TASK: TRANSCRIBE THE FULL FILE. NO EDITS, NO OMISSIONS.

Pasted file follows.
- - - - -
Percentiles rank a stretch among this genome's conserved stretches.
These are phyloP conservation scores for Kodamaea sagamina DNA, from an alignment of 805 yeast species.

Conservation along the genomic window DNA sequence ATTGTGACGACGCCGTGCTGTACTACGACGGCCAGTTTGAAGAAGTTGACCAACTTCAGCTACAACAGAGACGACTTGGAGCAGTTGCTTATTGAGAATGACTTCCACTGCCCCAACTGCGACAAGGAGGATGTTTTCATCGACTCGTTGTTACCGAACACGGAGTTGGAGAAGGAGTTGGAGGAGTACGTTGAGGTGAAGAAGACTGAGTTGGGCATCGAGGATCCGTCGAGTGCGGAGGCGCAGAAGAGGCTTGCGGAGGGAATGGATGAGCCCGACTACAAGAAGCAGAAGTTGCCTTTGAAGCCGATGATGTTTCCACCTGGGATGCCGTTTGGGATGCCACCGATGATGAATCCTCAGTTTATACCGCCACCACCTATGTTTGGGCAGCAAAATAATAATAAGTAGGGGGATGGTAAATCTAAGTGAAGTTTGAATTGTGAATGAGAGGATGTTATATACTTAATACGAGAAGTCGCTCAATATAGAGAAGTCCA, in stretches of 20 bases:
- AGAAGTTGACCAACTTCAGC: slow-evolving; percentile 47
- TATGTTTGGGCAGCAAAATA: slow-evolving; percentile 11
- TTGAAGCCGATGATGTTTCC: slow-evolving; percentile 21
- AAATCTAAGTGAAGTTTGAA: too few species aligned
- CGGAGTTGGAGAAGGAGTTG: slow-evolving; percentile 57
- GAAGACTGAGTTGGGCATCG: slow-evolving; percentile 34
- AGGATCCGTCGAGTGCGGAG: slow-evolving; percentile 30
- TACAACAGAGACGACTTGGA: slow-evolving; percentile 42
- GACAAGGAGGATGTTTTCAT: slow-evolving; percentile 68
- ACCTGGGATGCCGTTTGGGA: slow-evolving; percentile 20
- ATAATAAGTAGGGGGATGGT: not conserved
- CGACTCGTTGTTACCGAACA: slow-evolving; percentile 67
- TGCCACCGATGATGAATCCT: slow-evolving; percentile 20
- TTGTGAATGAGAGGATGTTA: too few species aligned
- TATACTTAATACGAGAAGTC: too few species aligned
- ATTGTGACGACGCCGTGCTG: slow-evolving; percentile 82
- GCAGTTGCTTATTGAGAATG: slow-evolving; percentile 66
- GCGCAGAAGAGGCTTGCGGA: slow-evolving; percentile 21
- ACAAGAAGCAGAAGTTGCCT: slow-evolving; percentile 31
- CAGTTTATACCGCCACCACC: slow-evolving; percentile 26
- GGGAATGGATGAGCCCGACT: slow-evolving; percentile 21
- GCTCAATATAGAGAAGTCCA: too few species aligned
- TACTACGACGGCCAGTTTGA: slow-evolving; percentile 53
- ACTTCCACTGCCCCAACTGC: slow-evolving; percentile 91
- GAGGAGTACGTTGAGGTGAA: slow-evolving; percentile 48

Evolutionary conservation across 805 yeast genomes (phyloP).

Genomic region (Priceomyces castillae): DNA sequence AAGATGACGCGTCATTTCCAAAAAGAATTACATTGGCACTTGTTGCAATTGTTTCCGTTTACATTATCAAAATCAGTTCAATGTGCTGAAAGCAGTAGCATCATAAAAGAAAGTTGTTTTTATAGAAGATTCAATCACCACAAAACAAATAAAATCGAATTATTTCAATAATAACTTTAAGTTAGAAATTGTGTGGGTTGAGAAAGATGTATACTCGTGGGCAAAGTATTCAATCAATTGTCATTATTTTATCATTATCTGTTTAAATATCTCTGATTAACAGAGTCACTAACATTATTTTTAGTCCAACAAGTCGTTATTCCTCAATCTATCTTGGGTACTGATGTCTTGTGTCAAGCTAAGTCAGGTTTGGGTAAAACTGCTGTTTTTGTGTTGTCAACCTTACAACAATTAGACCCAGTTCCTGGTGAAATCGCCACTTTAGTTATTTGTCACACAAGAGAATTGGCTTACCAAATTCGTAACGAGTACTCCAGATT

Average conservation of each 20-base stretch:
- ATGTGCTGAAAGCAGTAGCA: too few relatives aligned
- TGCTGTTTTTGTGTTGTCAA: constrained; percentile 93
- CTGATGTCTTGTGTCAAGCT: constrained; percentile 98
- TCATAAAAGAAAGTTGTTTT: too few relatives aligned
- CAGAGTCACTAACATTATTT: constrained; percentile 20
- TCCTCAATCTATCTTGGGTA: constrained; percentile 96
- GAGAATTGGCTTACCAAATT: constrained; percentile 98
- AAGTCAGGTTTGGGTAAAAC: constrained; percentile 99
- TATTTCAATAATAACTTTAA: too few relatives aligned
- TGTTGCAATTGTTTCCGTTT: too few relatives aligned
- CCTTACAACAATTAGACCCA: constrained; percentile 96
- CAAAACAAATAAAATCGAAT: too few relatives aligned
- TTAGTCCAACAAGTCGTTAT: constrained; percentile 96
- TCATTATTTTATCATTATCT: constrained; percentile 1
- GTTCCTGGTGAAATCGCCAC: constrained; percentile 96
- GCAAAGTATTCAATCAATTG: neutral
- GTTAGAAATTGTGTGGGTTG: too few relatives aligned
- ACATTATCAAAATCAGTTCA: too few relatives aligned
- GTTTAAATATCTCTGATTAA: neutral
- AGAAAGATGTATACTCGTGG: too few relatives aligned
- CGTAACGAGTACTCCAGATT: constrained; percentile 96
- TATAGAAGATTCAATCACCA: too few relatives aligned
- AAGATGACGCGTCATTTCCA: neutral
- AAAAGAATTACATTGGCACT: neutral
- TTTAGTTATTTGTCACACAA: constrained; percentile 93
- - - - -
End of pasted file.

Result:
Percentiles rank a stretch among this genome's conserved stretches.
These are phyloP conservation scores for Kodamaea sagamina DNA, from an alignment of 805 yeast species.

Conservation along the genomic window DNA sequence ATTGTGACGACGCCGTGCTGTACTACGACGGCCAGTTTGAAGAAGTTGACCAACTTCAGCTACAACAGAGACGACTTGGAGCAGTTGCTTATTGAGAATGACTTCCACTGCCCCAACTGCGACAAGGAGGATGTTTTCATCGACTCGTTGTTACCGAACACGGAGTTGGAGAAGGAGTTGGAGGAGTACGTTGAGGTGAAGAAGACTGAGTTGGGCATCGAGGATCCGTCGAGTGCGGAGGCGCAGAAGAGGCTTGCGGAGGGAATGGATGAGCCCGACTACAAGAAGCAGAAGTTGCCTTTGAAGCCGATGATGTTTCCACCTGGGATGCCGTTTGGGATGCCACCGATGATGAATCCTCAGTTTATACCGCCACCACCTATGTTTGGGCAGCAAAATAATAATAAGTAGGGGGATGGTAAATCTAAGTGAAGTTTGAATTGTGAATGAGAGGATGTTATATACTTAATACGAGAAGTCGCTCAATATAGAGAAGTCCA, in stretches of 20 bases:
- AGAAGTTGACCAACTTCAGC: slow-evolving; percentile 47
- TATGTTTGGGCAGCAAAATA: slow-evolving; percentile 11
- TTGAAGCCGATGATGTTTCC: slow-evolving; percentile 21
- AAATCTAAGTGAAGTTTGAA: too few species aligned
- CGGAGTTGGAGAAGGAGTTG: slow-evolving; percentile 57
- GAAGACTGAGTTGGGCATCG: slow-evolving; percentile 34
- AGGATCCGTCGAGTGCGGAG: slow-evolving; percentile 30
- TACAACAGAGACGACTTGGA: slow-evolving; percentile 42
- GACAAGGAGGATGTTTTCAT: slow-evolving; percentile 68
- ACCTGGGATGCCGTTTGGGA: slow-evolving; percentile 20
- ATAATAAGTAGGGGGATGGT: not conserved
- CGACTCGTTGTTACCGAACA: slow-evolving; percentile 67
- TGCCACCGATGATGAATCCT: slow-evolving; percentile 20
- TTGTGAATGAGAGGATGTTA: too few species aligned
- TATACTTAATACGAGAAGTC: too few species aligned
- ATTGTGACGACGCCGTGCTG: slow-evolving; percentile 82
- GCAGTTGCTTATTGAGAATG: slow-evolving; percentile 66
- GCGCAGAAGAGGCTTGCGGA: slow-evolving; percentile 21
- ACAAGAAGCAGAAGTTGCCT: slow-evolving; percentile 31
- CAGTTTATACCGCCACCACC: slow-evolving; percentile 26
- GGGAATGGATGAGCCCGACT: slow-evolving; percentile 21
- GCTCAATATAGAGAAGTCCA: too few species aligned
- TACTACGACGGCCAGTTTGA: slow-evolving; percentile 53
- ACTTCCACTGCCCCAACTGC: slow-evolving; percentile 91
- GAGGAGTACGTTGAGGTGAA: slow-evolving; percentile 48

Evolutionary conservation across 805 yeast genomes (phyloP).

Genomic region (Priceomyces castillae): DNA sequence AAGATGACGCGTCATTTCCAAAAAGAATTACATTGGCACTTGTTGCAATTGTTTCCGTTTACATTATCAAAATCAGTTCAATGTGCTGAAAGCAGTAGCATCATAAAAGAAAGTTGTTTTTATAGAAGATTCAATCACCACAAAACAAATAAAATCGAATTATTTCAATAATAACTTTAAGTTAGAAATTGTGTGGGTTGAGAAAGATGTATACTCGTGGGCAAAGTATTCAATCAATTGTCATTATTTTATCATTATCTGTTTAAATATCTCTGATTAACAGAGTCACTAACATTATTTTTAGTCCAACAAGTCGTTATTCCTCAATCTATCTTGGGTACTGATGTCTTGTGTCAAGCTAAGTCAGGTTTGGGTAAAACTGCTGTTTTTGTGTTGTCAACCTTACAACAATTAGACCCAGTTCCTGGTGAAATCGCCACTTTAGTTATTTGTCACACAAGAGAATTGGCTTACCAAATTCGTAACGAGTACTCCAGATT

Average conservation of each 20-base stretch:
- ATGTGCTGAAAGCAGTAGCA: too few relatives aligned
- TGCTGTTTTTGTGTTGTCAA: constrained; percentile 93
- CTGATGTCTTGTGTCAAGCT: constrained; percentile 98
- TCATAAAAGAAAGTTGTTTT: too few relatives aligned
- CAGAGTCACTAACATTATTT: constrained; percentile 20
- TCCTCAATCTATCTTGGGTA: constrained; percentile 96
- GAGAATTGGCTTACCAAATT: constrained; percentile 98
- AAGTCAGGTTTGGGTAAAAC: constrained; percentile 99
- TATTTCAATAATAACTTTAA: too few relatives aligned
- TGTTGCAATTGTTTCCGTTT: too few relatives aligned
- CCTTACAACAATTAGACCCA: constrained; percentile 96
- CAAAACAAATAAAATCGAAT: too few relatives aligned
- TTAGTCCAACAAGTCGTTAT: constrained; percentile 96
- TCATTATTTTATCATTATCT: constrained; percentile 1
- GTTCCTGGTGAAATCGCCAC: constrained; percentile 96
- GCAAAGTATTCAATCAATTG: neutral
- GTTAGAAATTGTGTGGGTTG: too few relatives aligned
- ACATTATCAAAATCAGTTCA: too few relatives aligned
- GTTTAAATATCTCTGATTAA: neutral
- AGAAAGATGTATACTCGTGG: too few relatives aligned
- CGTAACGAGTACTCCAGATT: constrained; percentile 96
- TATAGAAGATTCAATCACCA: too few relatives aligned
- AAGATGACGCGTCATTTCCA: neutral
- AAAAGAATTACATTGGCACT: neutral
- TTTAGTTATTTGTCACACAA: constrained; percentile 93